Toronto — A global airline association said Wednesday that it was scrapping its recommendation to reduce the size of carry-on bags for air travelers after an “intense” response in North America.

The International Air Transportation Association, a Montreal-headquartered trade group whose members represent nearly 85 percent of total air traffic, said that it is canceling its proposal after “significant concerns” were raised in North America.

“This is clearly an issue that is close to the heart of travelers. We need to get it right,” IATA senior vice-president Tom Windmuller said.

The group recommended last week that airlines require carry-on bags to be 20 percent smaller than what major U.S. carriers currently permit saying that would allow for more space.

Two U.S. senators criticized the idea, saying it would require passengers to pay more and buy new luggage.

A top U.S. airline group that includes the world’s three largest air carriers — American, Delta and United — also formally came out against the proposal on Wednesday.

The current maximum carry-on size, depending on the airline, ranges from a length of 22 to 24 inches, a width of about 14 to 18 inches and a depth of 9 to 16 inches.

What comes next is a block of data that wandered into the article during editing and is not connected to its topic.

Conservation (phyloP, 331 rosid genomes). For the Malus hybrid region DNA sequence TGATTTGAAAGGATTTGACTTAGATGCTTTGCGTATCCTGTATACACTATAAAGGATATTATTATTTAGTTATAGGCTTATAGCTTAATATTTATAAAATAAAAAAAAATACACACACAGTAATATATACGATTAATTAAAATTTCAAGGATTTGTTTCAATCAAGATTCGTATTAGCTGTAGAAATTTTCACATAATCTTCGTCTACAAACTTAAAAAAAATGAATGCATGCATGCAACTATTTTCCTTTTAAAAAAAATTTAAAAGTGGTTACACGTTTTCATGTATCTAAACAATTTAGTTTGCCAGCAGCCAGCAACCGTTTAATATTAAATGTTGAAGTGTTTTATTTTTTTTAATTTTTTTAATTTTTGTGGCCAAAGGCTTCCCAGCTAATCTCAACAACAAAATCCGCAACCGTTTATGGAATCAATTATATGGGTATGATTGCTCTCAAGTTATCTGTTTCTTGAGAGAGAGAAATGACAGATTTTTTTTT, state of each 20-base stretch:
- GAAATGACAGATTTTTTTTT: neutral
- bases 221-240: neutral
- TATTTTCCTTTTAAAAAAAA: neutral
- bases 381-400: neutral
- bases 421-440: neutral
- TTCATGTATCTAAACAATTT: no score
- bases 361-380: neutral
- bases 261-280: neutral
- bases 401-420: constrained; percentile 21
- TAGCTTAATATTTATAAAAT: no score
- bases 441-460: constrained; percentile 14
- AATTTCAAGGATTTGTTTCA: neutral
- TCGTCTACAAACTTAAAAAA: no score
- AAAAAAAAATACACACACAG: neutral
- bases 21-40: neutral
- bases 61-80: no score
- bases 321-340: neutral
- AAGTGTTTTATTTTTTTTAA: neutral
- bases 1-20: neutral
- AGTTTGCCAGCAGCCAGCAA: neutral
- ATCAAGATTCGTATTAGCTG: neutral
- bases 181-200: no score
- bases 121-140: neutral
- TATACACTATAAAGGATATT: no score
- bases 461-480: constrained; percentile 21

The airline groups suggested standardizing the permitted carry-on size to 21.5 by 13.5 inches and a depth of 7.5 inches.

The IATA insisted that was merely a recommendation, not a requirement, as each airline decides the maximum size of carry-on luggage on its own.

When announcing the recommendation the group had said the smaller size would help avert the problem that travelers commonly face when a plane cabin runs out of storage space by the time all the passengers board.

Many international airlines already have agreed to adopt the proposed policy, including Air China, Azul, Pacific, China Southern, Emirates, Lufthansa and Qatar.

But Delta Air Lines, the largest carrier at Detroit Metro, came out against the proposal earlier this week.

In a statement Tuesday, the Atlanta-based airline said: “Delta has no plans to reduce the size allowance for carry-on bags, and we are concerned IATA called for a change without input from airlines ...”


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